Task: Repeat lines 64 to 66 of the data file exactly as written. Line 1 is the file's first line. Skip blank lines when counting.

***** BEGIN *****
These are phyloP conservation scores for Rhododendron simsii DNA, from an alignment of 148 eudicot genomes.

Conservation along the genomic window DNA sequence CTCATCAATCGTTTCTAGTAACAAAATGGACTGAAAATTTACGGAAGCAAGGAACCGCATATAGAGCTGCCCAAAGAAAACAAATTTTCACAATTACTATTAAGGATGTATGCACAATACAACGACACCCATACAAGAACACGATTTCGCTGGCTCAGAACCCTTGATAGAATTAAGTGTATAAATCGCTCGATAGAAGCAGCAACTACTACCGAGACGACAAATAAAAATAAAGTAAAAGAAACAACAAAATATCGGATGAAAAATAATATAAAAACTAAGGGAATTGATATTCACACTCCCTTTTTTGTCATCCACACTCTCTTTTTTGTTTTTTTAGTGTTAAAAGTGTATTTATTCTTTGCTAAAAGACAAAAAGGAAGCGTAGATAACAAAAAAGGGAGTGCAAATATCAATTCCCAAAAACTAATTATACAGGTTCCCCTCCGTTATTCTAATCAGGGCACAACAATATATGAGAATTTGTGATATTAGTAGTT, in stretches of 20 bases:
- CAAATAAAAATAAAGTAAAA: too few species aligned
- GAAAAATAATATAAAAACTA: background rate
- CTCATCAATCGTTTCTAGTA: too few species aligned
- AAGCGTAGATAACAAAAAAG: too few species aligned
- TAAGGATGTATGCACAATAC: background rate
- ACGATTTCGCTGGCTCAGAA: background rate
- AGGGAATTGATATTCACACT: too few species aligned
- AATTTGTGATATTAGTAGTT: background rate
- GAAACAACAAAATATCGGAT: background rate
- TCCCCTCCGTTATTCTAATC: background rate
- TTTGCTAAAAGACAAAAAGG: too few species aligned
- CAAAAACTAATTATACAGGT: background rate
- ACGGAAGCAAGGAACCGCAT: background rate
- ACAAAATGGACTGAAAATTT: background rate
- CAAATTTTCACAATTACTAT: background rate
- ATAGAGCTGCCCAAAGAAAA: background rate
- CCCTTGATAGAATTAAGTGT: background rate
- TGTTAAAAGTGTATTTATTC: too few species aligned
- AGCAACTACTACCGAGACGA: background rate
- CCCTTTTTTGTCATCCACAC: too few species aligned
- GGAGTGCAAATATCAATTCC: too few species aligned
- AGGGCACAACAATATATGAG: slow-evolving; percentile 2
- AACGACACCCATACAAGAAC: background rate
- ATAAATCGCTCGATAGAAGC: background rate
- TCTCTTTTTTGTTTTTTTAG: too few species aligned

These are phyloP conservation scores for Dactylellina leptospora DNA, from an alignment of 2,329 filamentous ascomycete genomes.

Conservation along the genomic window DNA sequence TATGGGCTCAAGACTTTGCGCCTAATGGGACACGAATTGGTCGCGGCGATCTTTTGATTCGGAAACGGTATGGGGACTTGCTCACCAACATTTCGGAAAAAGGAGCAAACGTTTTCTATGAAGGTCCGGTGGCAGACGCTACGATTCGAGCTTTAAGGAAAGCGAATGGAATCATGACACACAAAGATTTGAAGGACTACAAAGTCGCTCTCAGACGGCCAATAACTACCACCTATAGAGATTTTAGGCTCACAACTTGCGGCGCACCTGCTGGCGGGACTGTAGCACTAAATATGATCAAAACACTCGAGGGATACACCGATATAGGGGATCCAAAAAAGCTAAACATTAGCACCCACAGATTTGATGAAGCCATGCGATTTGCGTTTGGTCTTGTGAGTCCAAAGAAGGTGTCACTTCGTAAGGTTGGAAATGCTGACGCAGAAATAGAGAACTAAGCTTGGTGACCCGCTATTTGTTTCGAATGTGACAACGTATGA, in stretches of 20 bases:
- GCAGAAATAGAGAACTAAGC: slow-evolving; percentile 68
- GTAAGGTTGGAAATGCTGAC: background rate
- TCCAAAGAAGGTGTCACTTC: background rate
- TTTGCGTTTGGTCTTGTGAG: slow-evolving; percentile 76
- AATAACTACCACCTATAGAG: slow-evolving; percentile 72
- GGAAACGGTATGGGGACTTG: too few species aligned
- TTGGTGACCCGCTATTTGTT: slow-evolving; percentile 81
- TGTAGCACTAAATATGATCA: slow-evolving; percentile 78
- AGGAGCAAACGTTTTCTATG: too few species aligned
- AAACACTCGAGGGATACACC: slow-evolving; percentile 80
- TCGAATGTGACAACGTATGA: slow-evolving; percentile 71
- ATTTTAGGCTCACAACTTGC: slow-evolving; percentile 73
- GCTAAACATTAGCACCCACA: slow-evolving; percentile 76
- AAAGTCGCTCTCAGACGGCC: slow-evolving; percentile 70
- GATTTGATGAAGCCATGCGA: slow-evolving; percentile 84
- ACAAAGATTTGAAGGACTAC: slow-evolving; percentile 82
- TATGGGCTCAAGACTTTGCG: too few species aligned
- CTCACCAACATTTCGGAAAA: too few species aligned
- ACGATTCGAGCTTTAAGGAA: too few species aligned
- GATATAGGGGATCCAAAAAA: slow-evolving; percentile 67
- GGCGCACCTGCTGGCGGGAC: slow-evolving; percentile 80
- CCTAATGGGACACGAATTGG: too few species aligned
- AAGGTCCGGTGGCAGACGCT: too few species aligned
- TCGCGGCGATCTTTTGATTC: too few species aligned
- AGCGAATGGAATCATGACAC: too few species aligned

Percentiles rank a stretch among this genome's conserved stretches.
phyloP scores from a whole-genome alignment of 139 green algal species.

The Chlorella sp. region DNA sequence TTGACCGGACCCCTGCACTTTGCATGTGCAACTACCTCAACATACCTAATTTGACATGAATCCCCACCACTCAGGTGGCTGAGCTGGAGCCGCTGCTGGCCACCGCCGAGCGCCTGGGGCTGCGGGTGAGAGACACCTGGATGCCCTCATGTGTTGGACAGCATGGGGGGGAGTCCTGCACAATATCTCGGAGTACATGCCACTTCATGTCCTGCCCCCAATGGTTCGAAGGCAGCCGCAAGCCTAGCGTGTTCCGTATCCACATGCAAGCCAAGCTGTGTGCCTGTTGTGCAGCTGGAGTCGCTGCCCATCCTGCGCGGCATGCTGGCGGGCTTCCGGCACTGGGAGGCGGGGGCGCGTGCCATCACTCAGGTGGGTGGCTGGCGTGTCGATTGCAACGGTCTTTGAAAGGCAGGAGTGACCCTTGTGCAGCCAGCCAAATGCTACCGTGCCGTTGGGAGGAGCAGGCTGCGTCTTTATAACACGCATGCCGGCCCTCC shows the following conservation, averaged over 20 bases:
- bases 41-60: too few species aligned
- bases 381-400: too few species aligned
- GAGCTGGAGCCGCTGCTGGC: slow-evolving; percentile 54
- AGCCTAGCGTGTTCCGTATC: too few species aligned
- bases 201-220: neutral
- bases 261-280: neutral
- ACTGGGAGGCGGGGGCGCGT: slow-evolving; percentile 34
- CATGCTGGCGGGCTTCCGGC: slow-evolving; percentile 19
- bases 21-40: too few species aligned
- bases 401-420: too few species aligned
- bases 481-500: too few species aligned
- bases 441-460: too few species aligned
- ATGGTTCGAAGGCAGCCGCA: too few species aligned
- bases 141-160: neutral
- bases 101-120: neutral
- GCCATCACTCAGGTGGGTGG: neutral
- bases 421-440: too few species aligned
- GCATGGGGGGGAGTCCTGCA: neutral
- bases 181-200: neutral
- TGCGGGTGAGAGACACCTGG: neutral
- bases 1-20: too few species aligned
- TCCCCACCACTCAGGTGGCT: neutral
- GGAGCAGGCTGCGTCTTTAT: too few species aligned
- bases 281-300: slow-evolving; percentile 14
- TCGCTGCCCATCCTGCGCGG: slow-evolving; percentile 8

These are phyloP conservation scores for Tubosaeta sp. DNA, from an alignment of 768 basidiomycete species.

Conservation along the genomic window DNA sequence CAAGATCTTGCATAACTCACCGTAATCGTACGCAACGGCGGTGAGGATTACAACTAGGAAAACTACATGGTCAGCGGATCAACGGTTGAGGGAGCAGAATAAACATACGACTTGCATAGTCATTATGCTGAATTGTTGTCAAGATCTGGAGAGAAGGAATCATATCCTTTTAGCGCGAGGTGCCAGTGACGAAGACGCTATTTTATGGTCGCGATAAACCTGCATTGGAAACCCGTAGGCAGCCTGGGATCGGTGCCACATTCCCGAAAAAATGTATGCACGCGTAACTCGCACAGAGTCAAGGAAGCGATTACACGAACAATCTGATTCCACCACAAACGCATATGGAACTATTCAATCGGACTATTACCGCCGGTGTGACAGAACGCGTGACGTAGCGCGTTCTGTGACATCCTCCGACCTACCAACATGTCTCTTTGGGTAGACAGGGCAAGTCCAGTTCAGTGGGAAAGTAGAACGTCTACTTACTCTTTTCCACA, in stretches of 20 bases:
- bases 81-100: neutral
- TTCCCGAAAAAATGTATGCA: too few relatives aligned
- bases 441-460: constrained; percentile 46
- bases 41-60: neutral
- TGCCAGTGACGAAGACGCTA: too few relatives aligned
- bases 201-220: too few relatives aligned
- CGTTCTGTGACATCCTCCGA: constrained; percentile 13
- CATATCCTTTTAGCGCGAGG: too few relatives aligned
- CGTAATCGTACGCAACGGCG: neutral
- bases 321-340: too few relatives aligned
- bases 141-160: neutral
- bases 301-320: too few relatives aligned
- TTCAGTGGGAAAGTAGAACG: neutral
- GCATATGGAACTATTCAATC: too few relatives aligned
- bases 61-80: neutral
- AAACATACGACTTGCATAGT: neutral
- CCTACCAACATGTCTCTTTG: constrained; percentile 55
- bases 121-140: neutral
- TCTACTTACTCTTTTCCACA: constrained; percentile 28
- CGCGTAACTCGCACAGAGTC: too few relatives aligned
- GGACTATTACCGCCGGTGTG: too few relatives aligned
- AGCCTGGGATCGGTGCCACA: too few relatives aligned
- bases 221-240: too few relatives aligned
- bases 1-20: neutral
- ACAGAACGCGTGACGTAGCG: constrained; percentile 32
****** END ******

- ACTGGGAGGCGGGGGCGCGT: slow-evolving; percentile 34
- CATGCTGGCGGGCTTCCGGC: slow-evolving; percentile 19
- bases 21-40: too few species aligned